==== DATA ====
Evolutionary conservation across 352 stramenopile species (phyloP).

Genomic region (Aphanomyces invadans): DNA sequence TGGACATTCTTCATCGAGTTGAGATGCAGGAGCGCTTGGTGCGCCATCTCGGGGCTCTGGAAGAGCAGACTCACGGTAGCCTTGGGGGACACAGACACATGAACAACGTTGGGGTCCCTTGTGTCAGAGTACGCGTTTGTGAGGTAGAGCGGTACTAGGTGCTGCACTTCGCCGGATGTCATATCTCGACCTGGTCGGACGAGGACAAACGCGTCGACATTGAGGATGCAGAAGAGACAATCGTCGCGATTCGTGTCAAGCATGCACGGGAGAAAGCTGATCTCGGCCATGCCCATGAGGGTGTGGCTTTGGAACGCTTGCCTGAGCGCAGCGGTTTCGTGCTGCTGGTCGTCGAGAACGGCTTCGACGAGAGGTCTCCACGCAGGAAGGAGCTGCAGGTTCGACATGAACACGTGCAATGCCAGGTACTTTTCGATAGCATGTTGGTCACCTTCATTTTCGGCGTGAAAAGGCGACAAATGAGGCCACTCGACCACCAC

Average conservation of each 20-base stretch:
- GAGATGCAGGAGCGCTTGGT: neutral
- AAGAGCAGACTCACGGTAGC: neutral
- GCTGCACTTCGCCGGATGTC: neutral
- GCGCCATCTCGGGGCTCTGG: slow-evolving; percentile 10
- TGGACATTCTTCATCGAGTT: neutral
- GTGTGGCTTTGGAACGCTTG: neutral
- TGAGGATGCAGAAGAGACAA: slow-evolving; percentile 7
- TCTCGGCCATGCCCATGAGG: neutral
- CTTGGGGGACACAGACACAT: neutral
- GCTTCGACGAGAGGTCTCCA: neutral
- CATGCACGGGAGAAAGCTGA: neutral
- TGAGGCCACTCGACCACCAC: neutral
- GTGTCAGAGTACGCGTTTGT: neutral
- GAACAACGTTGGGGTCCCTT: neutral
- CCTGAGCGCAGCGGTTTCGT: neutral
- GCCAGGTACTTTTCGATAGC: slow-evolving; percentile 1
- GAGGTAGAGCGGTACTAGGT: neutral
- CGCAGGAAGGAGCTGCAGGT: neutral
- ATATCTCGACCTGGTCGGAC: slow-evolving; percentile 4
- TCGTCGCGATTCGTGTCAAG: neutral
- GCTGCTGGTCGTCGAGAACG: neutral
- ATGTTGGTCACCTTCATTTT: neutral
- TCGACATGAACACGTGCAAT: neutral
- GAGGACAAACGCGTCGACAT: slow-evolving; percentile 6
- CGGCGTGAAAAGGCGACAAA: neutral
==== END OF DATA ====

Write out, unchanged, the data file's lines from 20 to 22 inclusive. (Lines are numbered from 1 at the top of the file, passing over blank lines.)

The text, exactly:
- GAGGTAGAGCGGTACTAGGT: neutral
- CGCAGGAAGGAGCTGCAGGT: neutral
- ATATCTCGACCTGGTCGGAC: slow-evolving; percentile 4